Pakistan rejects Afghanistan's allegations about Kabul attack

Mr Wahidullah Majrooh, a spokesman for the Health Ministry, said that 90 bodies and 350 wounded people had been brought to hospitals.

The bomb went off about 08:25 local time (03:55 GMT) during rush hour at the diplomatic quarter. Most of the casualties were civilians, including women and children, but the dead also included Afghan security guards working around the many embassies in the area.

Afghan President Ashraf Ghani condemned the bombing, the deadliest single attack in Kabul since the Taliban were toppled from power in a 2001 US-led invasion, as a "war crime".

Afghanistan's war, the longest ever involving U.S. troops, has shown no sign of letting up and the introduction into the battle of an Islamic State group affiliate has made the country only more volatile.

The Pentagon has reportedly pressed Mr Trump to send thousands more troops back to try to counter gains by the Taliban. "It was a brutal act which has caused our countrymen grief during the holy month of Ramadan", he said.

Wednesday's blast caused severe material damages to the German, French, Japanese, Turkish, UAE, Indian and Bulgarian embassies. The real target of the blast was also not immediately clear. The Wazir Akbar Khan district is home to most of the capital's foreign embassies as well as several major government institutions, including the Presidential Palace. Germany's Foreign Minister Signmar Gabriel informed reporters that a few officials of the German embassy had also been injured in the blast, while an Afghan security guard had lost his life.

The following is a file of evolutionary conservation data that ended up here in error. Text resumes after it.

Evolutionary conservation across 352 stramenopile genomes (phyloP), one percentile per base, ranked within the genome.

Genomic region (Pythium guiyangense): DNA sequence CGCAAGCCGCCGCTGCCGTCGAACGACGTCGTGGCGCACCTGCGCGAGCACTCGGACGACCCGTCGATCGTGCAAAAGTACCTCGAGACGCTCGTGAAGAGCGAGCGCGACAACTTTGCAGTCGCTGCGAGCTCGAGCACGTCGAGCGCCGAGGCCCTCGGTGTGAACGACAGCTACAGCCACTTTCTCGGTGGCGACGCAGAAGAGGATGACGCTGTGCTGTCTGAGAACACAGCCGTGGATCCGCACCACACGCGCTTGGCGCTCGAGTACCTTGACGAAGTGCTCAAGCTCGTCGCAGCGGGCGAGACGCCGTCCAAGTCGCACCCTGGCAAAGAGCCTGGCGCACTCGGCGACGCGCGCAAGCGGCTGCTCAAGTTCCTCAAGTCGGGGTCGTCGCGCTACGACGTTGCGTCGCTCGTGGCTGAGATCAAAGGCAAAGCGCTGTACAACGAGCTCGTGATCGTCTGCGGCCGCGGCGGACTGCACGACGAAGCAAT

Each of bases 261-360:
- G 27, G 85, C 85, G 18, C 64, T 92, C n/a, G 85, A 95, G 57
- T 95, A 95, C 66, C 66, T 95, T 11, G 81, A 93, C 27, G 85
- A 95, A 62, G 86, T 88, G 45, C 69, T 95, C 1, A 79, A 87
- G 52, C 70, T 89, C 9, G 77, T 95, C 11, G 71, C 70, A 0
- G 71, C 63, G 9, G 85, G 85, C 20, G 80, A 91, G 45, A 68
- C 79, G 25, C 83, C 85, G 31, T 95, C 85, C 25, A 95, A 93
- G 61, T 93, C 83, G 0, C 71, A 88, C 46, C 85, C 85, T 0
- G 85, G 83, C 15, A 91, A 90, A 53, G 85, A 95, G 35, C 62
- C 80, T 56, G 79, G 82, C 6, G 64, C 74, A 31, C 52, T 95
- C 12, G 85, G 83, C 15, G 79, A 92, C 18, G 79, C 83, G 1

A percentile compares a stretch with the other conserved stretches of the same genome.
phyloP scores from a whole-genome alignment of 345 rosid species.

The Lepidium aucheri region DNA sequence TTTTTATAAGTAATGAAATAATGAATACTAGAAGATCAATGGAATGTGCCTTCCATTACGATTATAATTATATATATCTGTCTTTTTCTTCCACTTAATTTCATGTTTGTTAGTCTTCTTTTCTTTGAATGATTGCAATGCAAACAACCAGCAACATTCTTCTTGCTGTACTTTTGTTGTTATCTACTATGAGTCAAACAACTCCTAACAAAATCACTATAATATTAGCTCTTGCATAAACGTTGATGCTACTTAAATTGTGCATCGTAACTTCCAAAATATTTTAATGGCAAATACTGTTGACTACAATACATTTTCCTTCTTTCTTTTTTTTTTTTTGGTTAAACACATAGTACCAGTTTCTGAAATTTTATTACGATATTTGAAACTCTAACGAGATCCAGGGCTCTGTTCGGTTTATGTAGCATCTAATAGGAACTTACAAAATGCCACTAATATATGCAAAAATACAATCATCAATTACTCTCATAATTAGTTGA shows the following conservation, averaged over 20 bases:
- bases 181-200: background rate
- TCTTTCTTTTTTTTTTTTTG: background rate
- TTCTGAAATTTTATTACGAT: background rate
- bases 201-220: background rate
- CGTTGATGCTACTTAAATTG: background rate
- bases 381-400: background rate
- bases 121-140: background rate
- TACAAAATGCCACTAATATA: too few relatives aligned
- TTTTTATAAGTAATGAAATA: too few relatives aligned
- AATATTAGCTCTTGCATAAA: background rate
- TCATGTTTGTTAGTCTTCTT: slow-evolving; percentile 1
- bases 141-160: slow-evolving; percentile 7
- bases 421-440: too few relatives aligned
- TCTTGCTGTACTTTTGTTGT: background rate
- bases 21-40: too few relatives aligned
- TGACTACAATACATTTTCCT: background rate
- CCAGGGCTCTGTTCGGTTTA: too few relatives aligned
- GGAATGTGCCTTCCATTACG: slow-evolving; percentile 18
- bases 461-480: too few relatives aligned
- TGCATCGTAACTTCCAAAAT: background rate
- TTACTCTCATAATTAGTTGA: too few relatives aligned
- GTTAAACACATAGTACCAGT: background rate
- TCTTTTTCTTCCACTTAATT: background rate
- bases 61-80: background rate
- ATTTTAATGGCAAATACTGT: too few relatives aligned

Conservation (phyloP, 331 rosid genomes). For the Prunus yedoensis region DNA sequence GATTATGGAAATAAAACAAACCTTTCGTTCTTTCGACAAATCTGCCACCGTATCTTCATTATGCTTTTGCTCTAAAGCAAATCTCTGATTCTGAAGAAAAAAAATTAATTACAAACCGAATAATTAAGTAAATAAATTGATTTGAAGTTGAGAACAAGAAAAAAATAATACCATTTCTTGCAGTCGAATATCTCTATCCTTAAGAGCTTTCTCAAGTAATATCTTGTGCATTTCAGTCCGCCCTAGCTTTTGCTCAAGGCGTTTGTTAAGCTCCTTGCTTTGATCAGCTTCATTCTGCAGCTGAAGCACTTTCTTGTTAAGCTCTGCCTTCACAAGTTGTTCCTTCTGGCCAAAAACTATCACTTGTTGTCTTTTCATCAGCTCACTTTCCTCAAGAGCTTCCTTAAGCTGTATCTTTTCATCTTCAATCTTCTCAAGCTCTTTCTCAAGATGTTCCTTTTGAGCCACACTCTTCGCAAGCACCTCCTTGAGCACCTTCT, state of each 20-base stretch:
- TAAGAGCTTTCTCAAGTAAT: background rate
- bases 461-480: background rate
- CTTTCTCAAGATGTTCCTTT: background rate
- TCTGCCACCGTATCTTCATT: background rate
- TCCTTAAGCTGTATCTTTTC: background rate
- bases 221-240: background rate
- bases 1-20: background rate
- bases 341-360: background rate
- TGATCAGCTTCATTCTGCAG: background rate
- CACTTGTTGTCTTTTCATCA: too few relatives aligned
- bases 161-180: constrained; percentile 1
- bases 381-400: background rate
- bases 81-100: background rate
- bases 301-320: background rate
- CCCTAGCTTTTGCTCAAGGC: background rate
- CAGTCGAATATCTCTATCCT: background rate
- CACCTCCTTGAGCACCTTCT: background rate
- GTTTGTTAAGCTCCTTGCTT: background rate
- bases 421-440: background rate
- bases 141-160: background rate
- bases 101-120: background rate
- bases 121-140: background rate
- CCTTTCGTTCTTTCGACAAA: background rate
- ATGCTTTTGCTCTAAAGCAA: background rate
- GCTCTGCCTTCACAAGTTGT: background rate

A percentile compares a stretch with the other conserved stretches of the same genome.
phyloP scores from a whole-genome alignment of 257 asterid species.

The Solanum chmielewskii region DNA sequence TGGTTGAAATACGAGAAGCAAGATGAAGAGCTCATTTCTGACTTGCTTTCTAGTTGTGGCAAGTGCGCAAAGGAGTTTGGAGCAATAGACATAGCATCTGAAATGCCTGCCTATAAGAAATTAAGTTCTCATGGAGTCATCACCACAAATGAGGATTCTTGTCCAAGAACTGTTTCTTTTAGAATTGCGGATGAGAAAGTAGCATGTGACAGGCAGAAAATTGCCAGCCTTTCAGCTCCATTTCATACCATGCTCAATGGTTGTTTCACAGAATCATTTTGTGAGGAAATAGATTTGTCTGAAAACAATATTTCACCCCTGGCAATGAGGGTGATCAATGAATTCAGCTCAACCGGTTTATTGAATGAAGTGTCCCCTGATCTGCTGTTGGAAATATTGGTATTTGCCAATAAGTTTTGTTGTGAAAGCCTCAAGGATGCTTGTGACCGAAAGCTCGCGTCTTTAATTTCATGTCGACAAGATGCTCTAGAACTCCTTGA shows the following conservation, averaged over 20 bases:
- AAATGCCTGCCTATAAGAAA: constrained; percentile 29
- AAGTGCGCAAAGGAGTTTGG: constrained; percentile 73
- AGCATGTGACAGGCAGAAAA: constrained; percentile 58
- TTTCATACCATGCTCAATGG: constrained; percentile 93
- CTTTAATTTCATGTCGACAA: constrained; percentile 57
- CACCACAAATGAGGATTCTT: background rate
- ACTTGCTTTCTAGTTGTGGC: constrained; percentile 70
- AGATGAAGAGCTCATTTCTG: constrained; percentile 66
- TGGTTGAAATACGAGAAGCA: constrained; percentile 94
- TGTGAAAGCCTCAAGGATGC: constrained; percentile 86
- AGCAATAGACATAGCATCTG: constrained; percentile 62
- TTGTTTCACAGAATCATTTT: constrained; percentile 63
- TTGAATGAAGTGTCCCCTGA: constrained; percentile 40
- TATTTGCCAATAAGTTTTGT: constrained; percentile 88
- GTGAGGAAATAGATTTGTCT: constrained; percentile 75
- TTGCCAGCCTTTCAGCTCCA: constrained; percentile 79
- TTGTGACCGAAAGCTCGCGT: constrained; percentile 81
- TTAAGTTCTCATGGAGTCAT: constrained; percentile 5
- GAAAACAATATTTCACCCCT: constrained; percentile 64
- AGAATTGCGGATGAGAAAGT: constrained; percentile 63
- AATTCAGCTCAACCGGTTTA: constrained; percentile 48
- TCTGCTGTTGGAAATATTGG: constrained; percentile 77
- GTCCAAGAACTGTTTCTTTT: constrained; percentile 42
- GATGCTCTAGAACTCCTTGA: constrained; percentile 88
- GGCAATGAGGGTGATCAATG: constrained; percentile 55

While the embassies of India, Japan, Turkey, China and France reported damage, the BBC network reported that one of its drivers was killed, while four journalist sustained injuries.

The Islamic State group has claimed responsibility for several recent bombings in the Afghan capital, including a powerful blast targeting a North Atlantic Treaty Organisation convoy that killed eight people earlier this month.

Several embassies were damaged and a number of foreigners wounded, but the majority of victims were, as ever in such attacks, Afghan civilians. The insurgents have lately intensified attacks on Afghan security forces, killing and wounding scores of them.

No group immediately claimed responsibility for the blast but both the Taliban and the Islamic State group have staged large-scale attacks in the Afghan capital in the past.

After Taliban denied their involvement, it was highly anticipated that Daesh - which has claimed multiple attacks in Kabul recently - might own the attack in diplomatic enclave, but so far no group has taken responsibility.

  • Leroy Wright